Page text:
Thursday, August 28, 2014

Tracey Emin Neons Light Up MOCA Miami for Art Basel

'Tracey Emin: Angel Without You'

See GQ's festive window in Scott's, designed by Chris Bracey

There is art that perplexes the mind - such as the neon illuminations of Chris Bracey - and craft that stirs the soul - such as the monkfish osso buco at Scott's in Mayfair. Perhaps unsurprisingly when you combine the two, the results can be spectacular. Following an invitation from the Caprice restaurant and Birley groups, GQ has entered into a competition where luxury magazines - including LOVE, Tatler and Sunday Times Style - design bespoke winter displays to raise money for charity.
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These Neon Lights Show The Growth Of Shanghai’s Urban DNA

Shanghai is, unfortunately, seeing record levels of smog lately, but there's no sign of dull toxic haze in this neon display by artist Lu Xinjian. "City Light" is a glowing part of I Love Shanghai, an exhibition at the local Art Labor gallery; here, pop stylings and primary colors actually show the real-life urban grid—with a Google Earth by way of Keith Haring vibe.

The flash-enabled display blinks and grows out from a single blue square into an abstract map that's originally drawn from satellite data.
Xinjian has been giving the world's most recognizable metropolises a somewhat playful geometric angle for years now, reducing these hubs to abstract shapes and brightening them up enough to make them all but unrecognizable. Could you make out New York, Zurich, or Madrid from above? [designboom]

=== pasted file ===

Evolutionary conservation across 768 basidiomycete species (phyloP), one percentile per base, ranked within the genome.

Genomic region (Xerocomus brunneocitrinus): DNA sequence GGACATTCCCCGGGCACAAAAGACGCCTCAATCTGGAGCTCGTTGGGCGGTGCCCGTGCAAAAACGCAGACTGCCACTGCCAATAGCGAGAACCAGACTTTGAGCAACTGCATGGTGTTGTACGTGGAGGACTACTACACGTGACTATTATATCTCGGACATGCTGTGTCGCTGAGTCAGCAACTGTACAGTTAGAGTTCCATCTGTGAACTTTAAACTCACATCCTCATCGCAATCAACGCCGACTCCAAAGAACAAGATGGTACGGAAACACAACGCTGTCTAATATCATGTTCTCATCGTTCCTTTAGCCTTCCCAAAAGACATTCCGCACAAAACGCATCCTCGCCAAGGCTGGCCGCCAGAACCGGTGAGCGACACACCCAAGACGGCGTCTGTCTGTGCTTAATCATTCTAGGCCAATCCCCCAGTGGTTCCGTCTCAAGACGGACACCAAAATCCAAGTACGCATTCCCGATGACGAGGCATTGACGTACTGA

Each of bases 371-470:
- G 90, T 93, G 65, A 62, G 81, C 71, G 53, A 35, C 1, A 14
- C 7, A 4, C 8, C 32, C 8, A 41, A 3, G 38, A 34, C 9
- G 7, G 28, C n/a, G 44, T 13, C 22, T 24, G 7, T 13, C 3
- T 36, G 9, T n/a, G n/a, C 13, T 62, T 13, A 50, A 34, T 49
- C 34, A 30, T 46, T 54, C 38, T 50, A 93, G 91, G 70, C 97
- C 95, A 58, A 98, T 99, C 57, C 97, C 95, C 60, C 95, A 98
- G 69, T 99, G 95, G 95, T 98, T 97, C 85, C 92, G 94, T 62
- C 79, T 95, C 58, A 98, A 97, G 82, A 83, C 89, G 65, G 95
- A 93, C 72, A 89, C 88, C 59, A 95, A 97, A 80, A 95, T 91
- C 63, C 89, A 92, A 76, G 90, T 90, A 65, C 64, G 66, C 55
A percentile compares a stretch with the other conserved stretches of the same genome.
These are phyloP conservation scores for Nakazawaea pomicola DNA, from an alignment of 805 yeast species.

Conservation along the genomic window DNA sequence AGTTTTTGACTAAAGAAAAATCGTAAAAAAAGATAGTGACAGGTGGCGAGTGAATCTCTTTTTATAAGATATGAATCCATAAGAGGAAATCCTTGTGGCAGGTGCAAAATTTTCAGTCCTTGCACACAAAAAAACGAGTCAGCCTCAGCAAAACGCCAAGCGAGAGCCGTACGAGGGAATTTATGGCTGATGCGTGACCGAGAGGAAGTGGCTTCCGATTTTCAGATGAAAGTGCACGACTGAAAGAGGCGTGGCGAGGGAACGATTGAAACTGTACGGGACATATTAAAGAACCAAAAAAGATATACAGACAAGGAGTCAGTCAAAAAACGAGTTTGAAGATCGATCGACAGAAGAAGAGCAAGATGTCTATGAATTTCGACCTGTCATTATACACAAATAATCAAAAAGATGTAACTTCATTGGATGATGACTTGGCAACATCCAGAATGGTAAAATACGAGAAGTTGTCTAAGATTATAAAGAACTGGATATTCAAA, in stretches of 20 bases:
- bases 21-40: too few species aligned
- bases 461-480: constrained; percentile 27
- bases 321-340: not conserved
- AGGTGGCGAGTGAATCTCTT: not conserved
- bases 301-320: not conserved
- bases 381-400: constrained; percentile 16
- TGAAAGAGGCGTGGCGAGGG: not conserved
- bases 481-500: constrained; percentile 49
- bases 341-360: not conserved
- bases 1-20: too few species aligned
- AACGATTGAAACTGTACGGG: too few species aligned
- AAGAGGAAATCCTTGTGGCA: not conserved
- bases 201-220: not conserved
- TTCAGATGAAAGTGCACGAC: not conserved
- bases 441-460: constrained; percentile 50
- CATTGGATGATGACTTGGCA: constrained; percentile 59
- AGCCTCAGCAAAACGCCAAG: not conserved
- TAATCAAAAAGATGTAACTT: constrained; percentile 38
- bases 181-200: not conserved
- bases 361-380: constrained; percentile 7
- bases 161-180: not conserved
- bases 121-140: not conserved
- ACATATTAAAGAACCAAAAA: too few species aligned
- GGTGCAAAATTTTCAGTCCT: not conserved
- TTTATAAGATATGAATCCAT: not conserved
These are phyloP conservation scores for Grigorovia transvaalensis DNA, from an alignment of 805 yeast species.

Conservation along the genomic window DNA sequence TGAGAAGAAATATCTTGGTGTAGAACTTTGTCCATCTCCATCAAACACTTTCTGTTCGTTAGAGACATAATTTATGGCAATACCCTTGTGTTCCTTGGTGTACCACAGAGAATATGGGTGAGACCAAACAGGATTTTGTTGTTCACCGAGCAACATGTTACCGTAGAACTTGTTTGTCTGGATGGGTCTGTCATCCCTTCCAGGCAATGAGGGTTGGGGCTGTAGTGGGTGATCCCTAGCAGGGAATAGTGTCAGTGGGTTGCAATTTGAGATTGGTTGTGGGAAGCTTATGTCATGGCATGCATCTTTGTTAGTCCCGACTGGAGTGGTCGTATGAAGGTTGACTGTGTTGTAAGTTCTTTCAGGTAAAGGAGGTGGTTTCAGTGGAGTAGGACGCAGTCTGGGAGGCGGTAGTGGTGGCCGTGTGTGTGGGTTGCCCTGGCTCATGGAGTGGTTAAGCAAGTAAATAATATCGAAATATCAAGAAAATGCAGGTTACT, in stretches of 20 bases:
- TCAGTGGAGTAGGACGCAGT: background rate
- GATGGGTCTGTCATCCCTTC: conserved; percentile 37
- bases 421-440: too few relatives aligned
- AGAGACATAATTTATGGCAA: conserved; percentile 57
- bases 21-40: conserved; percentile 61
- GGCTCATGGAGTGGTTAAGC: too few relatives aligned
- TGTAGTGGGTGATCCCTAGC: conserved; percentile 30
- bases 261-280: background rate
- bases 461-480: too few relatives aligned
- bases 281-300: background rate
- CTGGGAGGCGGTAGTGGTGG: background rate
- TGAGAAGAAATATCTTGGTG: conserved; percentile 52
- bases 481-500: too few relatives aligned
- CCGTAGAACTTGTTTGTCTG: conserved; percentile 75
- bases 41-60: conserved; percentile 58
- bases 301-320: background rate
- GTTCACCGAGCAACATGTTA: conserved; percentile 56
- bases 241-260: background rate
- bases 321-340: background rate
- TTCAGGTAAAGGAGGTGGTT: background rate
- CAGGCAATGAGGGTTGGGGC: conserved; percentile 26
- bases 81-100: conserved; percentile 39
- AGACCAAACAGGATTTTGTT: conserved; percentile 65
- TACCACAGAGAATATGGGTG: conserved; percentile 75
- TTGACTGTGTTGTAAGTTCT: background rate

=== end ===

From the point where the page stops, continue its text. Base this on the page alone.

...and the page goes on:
These Neon Lights Show The Growth Of Shanghai’s Urban DNA

These Neon Lights Show The Growth Of Shanghai’s Urban DNA

Chryssa, Artist Who Saw Neon’s Potential as a Medium, Dies at 79

Chryssa, a Greek-born American sculptor who in the 1960s was one of the first people to transform neon lighting from an advertising vehicle into a fine art medium, died on Dec. 23. She was 79.
Her death, which was reported in the Greek press, was not widely publicized outside the country. Perhaps fittingly for an artist whose work centered on enigma, the place of her death could not be confirmed; the Greek news media reported that she was buried in Athens.
Chryssa, who used only her first name professionally, had lived variously in New York and Athens over the years.
A builder of large-scale assemblages in a wide range of materials — bronze, aluminum, plaster, wood, canvas, paint, found objects and, in the case of neon, light itself — Chryssa, whose work prefigured Minimalism and Pop Art, was considered a significant presence on the American art scene in the ’60s and ’70s.
Exhibited widely in the United States in those years, her art is in the collections of major museums, including the Museum of Modern Art, the Guggenheim Museum and the Whitney Museum of American Art in New York, and the Corcoran Gallery of Art in Washington.
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Inside 'Gods Own Junkyard,' One Of The Largest Neon Collections In The World